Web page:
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This record was last updated on 14 May 2012
Charles Van Tenac, editor, Histoire Générale de la Marine Comprenant les Voyages Autour du Monde (Paris, 1847-48, vol. 4, between pp. 228-229; also, Paris, 1853, Vol. 4, between pp. 266 and 267). (Courtesy, The Mariners' Museum, Newport News, Virginia)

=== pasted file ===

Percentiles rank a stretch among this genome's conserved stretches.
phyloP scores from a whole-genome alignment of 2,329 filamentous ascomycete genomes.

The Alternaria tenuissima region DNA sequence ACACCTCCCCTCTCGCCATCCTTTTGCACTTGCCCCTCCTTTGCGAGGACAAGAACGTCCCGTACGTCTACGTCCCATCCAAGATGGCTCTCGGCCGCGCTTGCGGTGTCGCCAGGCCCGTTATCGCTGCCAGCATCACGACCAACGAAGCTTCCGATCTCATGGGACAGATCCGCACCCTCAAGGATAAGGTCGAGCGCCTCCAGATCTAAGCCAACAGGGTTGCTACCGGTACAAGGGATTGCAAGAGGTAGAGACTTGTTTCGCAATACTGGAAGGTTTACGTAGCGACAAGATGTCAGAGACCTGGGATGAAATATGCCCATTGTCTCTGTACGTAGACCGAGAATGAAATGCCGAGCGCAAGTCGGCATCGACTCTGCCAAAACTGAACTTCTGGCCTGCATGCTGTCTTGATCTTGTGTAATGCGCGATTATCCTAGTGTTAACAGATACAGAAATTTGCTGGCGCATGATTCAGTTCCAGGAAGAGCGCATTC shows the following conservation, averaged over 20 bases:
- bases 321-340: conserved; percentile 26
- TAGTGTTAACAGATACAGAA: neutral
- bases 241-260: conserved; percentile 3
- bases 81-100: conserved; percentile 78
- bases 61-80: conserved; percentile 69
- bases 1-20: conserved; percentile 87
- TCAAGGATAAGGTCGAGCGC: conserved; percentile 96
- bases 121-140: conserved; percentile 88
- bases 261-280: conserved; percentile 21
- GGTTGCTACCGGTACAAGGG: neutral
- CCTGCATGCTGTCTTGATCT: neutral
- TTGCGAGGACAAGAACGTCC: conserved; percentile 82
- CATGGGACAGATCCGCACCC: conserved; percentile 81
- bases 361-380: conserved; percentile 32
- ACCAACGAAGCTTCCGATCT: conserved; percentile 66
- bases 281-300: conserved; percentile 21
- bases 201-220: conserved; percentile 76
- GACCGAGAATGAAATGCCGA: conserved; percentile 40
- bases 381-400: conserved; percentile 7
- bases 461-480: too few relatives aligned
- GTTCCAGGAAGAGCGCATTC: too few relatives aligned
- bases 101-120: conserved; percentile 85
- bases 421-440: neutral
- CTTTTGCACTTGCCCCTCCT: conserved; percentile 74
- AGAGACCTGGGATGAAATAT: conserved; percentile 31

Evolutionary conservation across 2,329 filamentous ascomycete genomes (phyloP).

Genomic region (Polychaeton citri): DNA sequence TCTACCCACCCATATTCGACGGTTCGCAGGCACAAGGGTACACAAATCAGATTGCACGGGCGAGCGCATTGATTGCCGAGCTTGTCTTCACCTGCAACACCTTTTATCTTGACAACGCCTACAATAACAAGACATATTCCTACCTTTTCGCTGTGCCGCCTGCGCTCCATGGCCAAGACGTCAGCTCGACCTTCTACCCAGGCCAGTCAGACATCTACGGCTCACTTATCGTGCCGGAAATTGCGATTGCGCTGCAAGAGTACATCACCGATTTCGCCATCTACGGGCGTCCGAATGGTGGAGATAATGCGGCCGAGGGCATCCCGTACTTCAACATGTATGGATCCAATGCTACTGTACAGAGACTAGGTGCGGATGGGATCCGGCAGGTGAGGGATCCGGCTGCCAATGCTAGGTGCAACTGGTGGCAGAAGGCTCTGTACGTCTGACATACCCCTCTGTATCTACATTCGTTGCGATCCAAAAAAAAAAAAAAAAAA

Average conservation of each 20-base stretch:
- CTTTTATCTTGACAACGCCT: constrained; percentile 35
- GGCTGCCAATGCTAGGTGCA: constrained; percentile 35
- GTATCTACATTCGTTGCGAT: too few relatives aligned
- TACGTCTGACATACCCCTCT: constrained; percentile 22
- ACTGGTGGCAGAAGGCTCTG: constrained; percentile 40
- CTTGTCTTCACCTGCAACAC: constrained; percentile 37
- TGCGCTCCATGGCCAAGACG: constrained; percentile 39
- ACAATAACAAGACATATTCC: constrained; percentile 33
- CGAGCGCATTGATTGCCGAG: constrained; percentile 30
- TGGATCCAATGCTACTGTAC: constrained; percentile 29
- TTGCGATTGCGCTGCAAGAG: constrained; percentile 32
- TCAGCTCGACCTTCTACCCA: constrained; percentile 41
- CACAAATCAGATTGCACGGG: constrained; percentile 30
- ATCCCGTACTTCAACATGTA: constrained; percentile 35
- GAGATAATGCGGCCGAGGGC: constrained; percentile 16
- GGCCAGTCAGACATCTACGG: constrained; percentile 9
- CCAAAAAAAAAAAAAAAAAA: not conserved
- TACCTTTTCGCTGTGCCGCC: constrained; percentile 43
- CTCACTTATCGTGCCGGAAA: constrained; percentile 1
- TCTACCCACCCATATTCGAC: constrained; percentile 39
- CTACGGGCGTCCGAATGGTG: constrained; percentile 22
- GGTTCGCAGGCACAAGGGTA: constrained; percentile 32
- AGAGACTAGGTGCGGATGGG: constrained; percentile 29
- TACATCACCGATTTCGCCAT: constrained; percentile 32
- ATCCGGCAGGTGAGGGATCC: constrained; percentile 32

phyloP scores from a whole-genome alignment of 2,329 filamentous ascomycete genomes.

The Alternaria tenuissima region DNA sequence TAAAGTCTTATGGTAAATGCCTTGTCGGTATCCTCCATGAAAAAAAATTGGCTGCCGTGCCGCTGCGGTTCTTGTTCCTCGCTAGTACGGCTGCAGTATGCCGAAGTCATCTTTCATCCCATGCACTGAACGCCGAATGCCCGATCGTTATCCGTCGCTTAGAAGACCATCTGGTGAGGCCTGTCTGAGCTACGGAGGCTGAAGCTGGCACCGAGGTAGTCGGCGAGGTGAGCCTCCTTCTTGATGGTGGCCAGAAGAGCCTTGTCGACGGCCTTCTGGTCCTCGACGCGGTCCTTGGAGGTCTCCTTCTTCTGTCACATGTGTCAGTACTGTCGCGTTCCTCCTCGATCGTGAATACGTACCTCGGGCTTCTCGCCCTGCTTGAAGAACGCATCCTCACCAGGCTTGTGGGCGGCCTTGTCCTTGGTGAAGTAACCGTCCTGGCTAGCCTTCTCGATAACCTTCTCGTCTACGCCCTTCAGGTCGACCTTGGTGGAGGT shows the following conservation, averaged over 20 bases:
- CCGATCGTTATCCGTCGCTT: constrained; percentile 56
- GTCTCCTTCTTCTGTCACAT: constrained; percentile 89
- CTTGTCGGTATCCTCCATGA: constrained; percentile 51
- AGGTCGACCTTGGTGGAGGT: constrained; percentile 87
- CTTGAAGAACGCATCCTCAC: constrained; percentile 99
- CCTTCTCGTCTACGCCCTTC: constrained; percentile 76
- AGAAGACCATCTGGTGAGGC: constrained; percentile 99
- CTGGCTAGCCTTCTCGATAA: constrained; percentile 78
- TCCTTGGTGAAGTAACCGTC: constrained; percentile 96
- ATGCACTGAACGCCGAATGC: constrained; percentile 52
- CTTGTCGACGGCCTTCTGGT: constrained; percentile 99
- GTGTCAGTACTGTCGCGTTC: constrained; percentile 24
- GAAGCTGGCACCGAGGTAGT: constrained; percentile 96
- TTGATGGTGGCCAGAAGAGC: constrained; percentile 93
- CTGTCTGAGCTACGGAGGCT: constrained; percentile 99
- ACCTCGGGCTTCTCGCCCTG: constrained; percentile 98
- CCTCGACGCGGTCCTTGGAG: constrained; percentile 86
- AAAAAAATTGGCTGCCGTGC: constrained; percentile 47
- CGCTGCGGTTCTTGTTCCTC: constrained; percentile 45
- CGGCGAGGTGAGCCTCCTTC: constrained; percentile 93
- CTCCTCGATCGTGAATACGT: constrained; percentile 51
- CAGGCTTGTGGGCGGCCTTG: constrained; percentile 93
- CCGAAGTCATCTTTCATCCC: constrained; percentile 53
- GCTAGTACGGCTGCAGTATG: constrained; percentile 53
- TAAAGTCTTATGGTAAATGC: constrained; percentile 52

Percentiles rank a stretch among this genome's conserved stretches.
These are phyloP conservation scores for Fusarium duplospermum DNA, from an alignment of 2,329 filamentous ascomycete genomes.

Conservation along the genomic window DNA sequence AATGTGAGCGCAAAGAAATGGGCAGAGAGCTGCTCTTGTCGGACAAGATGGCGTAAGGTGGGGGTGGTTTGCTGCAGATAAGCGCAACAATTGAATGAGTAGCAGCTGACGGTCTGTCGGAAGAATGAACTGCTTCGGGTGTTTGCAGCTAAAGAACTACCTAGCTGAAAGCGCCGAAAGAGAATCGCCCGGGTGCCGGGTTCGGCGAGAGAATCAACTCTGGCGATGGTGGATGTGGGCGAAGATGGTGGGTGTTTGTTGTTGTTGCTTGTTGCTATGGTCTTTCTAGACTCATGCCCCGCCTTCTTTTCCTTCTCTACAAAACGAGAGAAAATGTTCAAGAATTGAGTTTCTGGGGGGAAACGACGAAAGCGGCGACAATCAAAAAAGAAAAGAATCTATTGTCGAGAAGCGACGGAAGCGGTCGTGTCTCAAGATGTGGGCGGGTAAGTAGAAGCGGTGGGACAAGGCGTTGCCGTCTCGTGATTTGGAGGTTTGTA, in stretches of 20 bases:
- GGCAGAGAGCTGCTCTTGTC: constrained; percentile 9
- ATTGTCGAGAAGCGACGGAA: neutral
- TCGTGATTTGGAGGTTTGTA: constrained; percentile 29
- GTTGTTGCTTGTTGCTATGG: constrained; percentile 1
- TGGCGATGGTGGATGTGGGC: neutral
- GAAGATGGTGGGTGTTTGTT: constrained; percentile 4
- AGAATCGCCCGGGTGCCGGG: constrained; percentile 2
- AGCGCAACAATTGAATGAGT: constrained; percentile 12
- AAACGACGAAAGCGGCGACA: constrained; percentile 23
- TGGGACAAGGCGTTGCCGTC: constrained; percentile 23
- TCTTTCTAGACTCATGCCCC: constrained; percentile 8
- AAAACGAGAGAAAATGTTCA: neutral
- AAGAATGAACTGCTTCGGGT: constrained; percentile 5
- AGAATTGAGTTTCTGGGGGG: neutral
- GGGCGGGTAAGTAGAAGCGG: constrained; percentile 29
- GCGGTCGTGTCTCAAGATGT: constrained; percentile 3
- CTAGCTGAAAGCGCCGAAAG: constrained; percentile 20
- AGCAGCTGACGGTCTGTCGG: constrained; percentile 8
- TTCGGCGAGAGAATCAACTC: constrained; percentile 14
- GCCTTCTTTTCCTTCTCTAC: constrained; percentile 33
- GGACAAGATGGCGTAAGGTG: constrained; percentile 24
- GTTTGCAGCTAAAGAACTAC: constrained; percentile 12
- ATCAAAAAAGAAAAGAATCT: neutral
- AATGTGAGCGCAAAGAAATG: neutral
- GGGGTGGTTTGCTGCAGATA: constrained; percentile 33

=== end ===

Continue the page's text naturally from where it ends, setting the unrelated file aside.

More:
Caption: "Négrier Poursuivi, Jétant ses Negres a la Mer" (Slave Ship being Pursued, Throwing its Blacks into the Sea). Within a strongly abolitionist discussion of the slave trade (pp. 224-39), this illustration accompanies a dramatic description of an incident that occurred at an unspecified date, but sometime after the slave trade was abolished, near the Indian ocean French- island colony of Bourbon (present-day Reunion). A slave ship was fired upon by an unspecified vessel that was chasing it, causing severe damage. The ocean waters rushing in threatened to sink the ship despite the efforts of the crew. The vessel’s captain decided to take the desperate measure ("prendre un moyen désespéré") of jettisoning its human cargo. The manacled captives were brought to the top deck in pairs under a pretext, and cannon balls were attached to their chains; they were then cast overboard (pp. 228-29). The engraving, the account ends, "shows this barbarous act, at the moment the slave ship is being pursued" (p. 229; our translation). The illustration is not based on an eyewitness drawing, but is an artist's fabrication; also the incident's description is not based on the author's observations. The illustration sometimes appears in secondary historical and other works which give a misleading impression that it is based on an eyewitness drawing (and do not cite the original source), and erroneously use it to illustrate the famous Zong incident. In December 1781, the British slaving vessel, Zong, jettisoned 132 or 133 captive Africans, men, women, and children, into the Caribbean sea. This incident provoked a famous court case in which the vessel’s owners attempted to claim insurance compensation for lost property; the incident helped galvanize British public opinion against the slave trade.